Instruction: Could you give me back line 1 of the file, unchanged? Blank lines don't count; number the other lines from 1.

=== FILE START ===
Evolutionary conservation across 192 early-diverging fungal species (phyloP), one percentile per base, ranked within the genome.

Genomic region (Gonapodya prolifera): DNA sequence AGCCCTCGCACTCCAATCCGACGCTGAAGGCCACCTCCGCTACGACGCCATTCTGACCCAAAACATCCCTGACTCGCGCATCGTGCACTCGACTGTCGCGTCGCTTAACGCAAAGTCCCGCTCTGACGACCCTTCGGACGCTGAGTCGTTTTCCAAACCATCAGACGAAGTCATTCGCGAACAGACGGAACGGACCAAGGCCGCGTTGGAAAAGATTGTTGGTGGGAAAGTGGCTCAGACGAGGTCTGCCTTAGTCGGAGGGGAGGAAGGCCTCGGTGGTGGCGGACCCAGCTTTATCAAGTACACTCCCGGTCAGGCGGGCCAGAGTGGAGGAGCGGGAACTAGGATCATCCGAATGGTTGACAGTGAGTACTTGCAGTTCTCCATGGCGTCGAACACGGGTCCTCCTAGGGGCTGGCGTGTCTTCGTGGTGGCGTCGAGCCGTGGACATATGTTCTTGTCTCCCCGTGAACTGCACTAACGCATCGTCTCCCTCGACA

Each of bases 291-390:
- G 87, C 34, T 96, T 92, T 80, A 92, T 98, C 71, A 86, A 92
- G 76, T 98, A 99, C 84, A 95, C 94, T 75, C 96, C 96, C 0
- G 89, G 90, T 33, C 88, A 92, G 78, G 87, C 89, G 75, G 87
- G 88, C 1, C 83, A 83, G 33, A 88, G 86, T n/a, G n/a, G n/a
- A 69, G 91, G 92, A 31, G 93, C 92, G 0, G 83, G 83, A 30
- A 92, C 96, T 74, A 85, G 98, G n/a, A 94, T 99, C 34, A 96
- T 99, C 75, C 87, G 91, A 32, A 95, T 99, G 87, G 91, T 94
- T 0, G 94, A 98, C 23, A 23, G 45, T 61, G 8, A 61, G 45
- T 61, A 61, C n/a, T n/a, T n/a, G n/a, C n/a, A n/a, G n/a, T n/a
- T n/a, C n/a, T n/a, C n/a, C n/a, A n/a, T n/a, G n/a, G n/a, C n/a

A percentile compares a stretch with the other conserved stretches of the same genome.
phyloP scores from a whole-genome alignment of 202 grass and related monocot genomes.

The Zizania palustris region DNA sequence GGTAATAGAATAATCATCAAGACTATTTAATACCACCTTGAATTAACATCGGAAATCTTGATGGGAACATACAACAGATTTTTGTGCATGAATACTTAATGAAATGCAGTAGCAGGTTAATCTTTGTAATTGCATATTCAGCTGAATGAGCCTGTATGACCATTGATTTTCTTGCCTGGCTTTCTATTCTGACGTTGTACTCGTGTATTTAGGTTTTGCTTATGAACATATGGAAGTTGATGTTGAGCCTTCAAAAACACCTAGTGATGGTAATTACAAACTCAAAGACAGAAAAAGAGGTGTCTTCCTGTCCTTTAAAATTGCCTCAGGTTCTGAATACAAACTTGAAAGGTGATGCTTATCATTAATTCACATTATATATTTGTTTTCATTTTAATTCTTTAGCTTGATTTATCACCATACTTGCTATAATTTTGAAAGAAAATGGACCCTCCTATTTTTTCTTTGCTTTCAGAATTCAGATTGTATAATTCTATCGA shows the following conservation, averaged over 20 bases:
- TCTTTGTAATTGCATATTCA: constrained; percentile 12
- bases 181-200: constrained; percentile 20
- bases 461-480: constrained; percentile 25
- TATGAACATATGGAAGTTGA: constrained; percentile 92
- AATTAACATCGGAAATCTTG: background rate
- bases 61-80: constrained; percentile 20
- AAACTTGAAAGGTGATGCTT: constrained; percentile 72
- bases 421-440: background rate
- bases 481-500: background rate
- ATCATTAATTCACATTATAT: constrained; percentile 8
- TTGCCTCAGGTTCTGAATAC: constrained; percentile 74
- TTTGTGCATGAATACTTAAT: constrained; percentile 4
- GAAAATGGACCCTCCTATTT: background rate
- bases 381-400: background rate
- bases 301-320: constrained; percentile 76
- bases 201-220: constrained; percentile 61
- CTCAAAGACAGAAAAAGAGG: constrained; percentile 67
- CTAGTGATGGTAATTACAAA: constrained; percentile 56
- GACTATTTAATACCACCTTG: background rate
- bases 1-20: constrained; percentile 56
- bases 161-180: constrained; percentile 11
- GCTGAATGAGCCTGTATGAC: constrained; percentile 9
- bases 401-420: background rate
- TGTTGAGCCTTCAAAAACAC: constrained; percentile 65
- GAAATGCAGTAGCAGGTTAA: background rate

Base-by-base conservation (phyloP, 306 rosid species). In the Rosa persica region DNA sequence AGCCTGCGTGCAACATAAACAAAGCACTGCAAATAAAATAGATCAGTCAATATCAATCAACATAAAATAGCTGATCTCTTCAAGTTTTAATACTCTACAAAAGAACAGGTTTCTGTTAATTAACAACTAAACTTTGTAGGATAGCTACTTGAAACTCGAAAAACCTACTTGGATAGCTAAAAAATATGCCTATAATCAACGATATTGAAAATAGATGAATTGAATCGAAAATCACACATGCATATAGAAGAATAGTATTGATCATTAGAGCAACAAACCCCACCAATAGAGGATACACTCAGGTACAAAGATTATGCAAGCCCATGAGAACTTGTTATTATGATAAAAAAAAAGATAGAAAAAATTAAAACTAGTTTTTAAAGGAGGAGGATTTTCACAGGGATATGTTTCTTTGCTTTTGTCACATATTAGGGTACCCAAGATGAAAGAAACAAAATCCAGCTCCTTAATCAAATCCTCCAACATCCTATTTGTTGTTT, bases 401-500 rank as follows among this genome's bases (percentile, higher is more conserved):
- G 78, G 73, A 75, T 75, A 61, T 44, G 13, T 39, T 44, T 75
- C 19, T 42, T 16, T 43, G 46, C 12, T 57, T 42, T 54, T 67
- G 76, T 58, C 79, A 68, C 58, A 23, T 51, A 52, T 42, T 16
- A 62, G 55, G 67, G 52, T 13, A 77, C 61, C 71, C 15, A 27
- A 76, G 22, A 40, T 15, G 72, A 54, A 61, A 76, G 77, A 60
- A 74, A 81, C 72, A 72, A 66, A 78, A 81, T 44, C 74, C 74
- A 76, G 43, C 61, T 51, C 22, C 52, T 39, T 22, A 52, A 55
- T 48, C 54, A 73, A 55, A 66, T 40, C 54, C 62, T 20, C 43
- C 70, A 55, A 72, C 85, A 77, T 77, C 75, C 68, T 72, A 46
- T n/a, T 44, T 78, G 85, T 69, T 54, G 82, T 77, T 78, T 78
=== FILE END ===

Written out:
Evolutionary conservation across 192 early-diverging fungal species (phyloP), one percentile per base, ranked within the genome.